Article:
The Jamaican theatre moved from amateur to professional around 1970, thanks mainly to a number of personalities, prominent among whom were Trevor Rhone, Yvonne Jones-Brewster, Dennis Scott and Ed Bim Lewis (another former comedian). Companies, led by The Barn Theatre, turned professional, theatrical entrepreneurship and cultural industries became entrenched and the norm in Jamaican theatre, like Basil Dawkins and Stages Productions.
All this recap of history is leading to the evolution of pantomime to what it is today and what has been exhibited in the pantomimes of 2009 to 2013. The pantomime made great strides and developed in magnitude and professionalism to the point where the LTM found it necessary to develop a pantomime company. It kept stride with the increasing commercialisation. Doing this, however, also meant keeping close to the demands of the popular theatre, which largely includes the farce and slapstick prevalent in recent pantomimes – particularly Howzatt!, Barbara Gloudon’s production about cricket which responded to the hype around the Cricket World Cup in the Caribbean. Mrs Gloudon, who is a strong Jamaican cultural icon, seems to have a virtual monopoly as the only one writing pantomimes for several years.
Schoolahs of 2012-13 has similar characteristics of pronounced farce to enhance the element of laughter that has long been a feature. But now it matches to a great extent the slapstick common in the contemporary roots play. Another element is a piece of irony, because a few features that are now trendy on the popular stage were appropriated from the pantomime. Among these is the audience interaction which has been made a major art form on the popular stage and perfected by the popular superstars. This form of talk-back to the audience is a feature in Schoolahs. The irony is that pantomime now appears to be practising the farce and comic techniques of the roots play and many will have forgotten that the popular stage has been imitating pantomime. This is possible because pantomime has lost strength in other areas and in order to remain popular, has foregrounded slapstick.
The villain of the piece, for example, is a pantomime tradition. But in Schoolahs, as in Howzatt!, he has descended from the crafty or artful trickster who depends on his brain and wit to weave webs and delight the audience to a comic tumbler after the fashion of Shebada (comic superstar of the popular play). Interestingly, in Schoolahs, the villain disguises himself as a woman – the distinguished visitor that the school expects to come to address the unveiling of a monument. This provides farce for audience entertainment. But it is also taken from another old pantomime tradition in which one of the principal characters is the Dame – a comic female character who is always played by a man. Ironically again, the traditional Dame takes maximum advantage of the female character’s masculine characteristics to delight the audience in slapstick fashion.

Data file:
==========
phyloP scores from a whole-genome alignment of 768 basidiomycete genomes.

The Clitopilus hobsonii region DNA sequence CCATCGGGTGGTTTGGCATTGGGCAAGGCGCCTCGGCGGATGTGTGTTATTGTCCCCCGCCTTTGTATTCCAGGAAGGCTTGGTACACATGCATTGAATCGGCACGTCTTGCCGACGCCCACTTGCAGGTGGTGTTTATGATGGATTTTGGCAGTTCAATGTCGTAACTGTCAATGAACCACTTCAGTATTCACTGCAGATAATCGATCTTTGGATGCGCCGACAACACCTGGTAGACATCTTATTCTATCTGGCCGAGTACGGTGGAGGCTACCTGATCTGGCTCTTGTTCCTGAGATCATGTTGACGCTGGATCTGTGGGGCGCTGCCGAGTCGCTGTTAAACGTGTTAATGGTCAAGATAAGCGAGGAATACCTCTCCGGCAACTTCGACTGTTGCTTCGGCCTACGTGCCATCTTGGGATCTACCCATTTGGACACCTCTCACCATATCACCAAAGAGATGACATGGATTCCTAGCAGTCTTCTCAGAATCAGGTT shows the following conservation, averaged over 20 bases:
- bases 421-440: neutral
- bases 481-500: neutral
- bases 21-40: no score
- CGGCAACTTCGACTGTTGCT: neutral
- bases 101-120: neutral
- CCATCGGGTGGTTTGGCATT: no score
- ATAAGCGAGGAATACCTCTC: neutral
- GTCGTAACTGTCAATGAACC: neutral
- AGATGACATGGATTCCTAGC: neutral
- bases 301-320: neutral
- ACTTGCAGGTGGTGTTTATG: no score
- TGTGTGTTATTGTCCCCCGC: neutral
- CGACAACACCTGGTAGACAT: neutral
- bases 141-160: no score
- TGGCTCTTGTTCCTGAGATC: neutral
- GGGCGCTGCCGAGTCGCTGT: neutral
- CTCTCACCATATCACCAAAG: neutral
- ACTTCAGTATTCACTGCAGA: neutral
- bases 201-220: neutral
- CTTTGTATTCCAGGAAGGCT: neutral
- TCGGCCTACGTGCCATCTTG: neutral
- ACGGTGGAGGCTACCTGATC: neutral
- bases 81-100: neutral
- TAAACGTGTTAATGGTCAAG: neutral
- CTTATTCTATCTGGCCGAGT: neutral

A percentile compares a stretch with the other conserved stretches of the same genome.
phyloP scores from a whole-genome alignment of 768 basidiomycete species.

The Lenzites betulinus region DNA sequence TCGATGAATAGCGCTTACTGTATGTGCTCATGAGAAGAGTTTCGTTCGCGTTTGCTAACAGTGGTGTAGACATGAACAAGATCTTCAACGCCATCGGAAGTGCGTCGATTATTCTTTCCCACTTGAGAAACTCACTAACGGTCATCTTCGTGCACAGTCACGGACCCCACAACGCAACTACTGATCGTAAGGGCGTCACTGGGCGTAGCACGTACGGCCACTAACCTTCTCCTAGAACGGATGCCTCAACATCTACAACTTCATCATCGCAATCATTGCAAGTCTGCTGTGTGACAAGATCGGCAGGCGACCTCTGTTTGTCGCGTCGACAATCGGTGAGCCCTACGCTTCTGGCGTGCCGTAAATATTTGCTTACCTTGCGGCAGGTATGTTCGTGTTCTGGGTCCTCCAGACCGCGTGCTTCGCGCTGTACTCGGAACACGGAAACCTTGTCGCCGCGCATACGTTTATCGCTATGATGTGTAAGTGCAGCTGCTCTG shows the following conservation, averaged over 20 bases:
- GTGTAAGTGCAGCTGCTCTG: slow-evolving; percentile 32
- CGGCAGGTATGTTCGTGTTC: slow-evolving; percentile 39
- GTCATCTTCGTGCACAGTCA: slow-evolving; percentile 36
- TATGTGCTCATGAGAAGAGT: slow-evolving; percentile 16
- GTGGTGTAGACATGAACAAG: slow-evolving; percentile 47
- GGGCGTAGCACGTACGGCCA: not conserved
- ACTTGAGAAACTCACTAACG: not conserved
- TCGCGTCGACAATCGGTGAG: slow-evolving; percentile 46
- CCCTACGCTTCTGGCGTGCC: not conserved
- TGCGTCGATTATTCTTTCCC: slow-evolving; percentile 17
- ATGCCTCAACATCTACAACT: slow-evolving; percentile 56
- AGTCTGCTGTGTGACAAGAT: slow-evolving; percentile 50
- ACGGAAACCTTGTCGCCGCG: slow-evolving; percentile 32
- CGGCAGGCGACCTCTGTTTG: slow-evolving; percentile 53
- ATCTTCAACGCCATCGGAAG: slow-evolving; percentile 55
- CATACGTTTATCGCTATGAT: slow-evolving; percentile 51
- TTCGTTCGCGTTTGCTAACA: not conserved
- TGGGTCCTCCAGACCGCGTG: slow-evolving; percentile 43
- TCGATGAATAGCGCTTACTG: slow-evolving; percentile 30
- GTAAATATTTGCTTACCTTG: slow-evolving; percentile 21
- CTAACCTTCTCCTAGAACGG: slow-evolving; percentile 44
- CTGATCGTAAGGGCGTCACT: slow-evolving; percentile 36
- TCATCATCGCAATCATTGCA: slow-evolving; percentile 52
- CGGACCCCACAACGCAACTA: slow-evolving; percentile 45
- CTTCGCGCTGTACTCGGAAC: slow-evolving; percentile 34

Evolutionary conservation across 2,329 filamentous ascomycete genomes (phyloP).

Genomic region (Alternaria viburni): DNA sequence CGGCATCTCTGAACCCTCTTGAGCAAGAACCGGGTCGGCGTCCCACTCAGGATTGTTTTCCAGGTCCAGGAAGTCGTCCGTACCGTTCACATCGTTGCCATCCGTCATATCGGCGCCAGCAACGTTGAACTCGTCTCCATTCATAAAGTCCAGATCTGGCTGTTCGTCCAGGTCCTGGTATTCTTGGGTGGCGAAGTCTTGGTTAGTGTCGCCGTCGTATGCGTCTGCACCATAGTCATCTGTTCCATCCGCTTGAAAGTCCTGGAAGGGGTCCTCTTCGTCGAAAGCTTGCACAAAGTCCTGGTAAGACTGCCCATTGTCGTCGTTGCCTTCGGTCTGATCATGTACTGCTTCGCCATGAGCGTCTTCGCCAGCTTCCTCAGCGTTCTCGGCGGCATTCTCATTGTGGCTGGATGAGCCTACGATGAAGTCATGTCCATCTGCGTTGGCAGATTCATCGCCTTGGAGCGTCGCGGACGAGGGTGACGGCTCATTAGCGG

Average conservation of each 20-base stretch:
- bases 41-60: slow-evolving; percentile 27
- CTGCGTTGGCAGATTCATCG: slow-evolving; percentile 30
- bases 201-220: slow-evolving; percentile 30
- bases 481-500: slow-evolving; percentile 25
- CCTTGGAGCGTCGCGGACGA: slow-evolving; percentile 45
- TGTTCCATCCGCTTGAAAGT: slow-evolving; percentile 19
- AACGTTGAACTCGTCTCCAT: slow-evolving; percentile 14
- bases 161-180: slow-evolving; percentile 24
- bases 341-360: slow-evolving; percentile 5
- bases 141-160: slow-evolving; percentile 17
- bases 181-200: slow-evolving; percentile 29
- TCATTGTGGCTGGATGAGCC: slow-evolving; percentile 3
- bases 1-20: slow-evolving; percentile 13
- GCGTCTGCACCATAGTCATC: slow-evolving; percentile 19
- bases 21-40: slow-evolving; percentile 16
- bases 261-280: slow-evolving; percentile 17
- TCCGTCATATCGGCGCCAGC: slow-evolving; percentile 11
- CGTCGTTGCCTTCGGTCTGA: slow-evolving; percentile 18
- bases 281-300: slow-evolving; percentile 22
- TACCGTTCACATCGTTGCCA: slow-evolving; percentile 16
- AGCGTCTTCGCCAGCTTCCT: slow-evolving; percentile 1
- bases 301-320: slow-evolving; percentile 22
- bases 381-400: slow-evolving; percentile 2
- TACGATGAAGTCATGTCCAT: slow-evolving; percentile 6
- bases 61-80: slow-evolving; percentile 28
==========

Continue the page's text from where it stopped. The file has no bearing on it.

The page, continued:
Schoolahs also retains another element of the old pantomime in the presence of romantic leads. The male romantic lead is no longer played by a woman, as in the old tradition, but this production keeps the part, nevertheless. The plot revolves around two secondary schools – one all girls and the other a boys school, and the ‘romantic leads’ are the headmaster of one and the headmistress of the other, who fall in love and at the end, live happily ever after.
But this is one of the ways in which, despite the title, the plot is more about the adults than the ‘schoolahs.’ Each school also has a vice-principal who provides much of the farce and humour of the play. Additionally, Gloudon is noted for her proletarian sympathies, and she creates a number of working class women who, apart from being the subject of a slight serious study, provide humour as members of the “School Gate Vendors Association.” Not that there is no major role for the high schoolers. There is a kind of a shadow romantic sub-plot in which the ‘nerd’ of the boys school was drawing close to the bright daughter of the President of the School Gate Vendors Association. But the play is more interested in propriety than social realism and seemed reluctant to promote teenage romance.
The Jamaica Pantomime over recent decades developed a very strong performance quality in the retention of a live orchestra in the orchestra pit, robust music and very disciplined and creative choreographed movement. The choreography was held firm for many years by the genius of Rex Nettleford and remains a powerful force in pantomimes. It has been a notable strong point in recent productions although, while the quality of the orchestra is good, there are no memorable songs in Schoolahs.
The contemporary Jamaica Pantomime, then, seems subsumed in the features of the current popular play, which have weakened it somewhat. It now seems to have striven to popularise itself, while, ironically, some of those very popular elements were actually imitated, borrowed or appropriated from old pantomimes by the roots theatre. The pantomime of 2012-13 is an interesting study of these trends and characteristics. It exhibits the weakening, as well as some metamorphosed variants of what remain powerful Jamaica Pantomime traditions.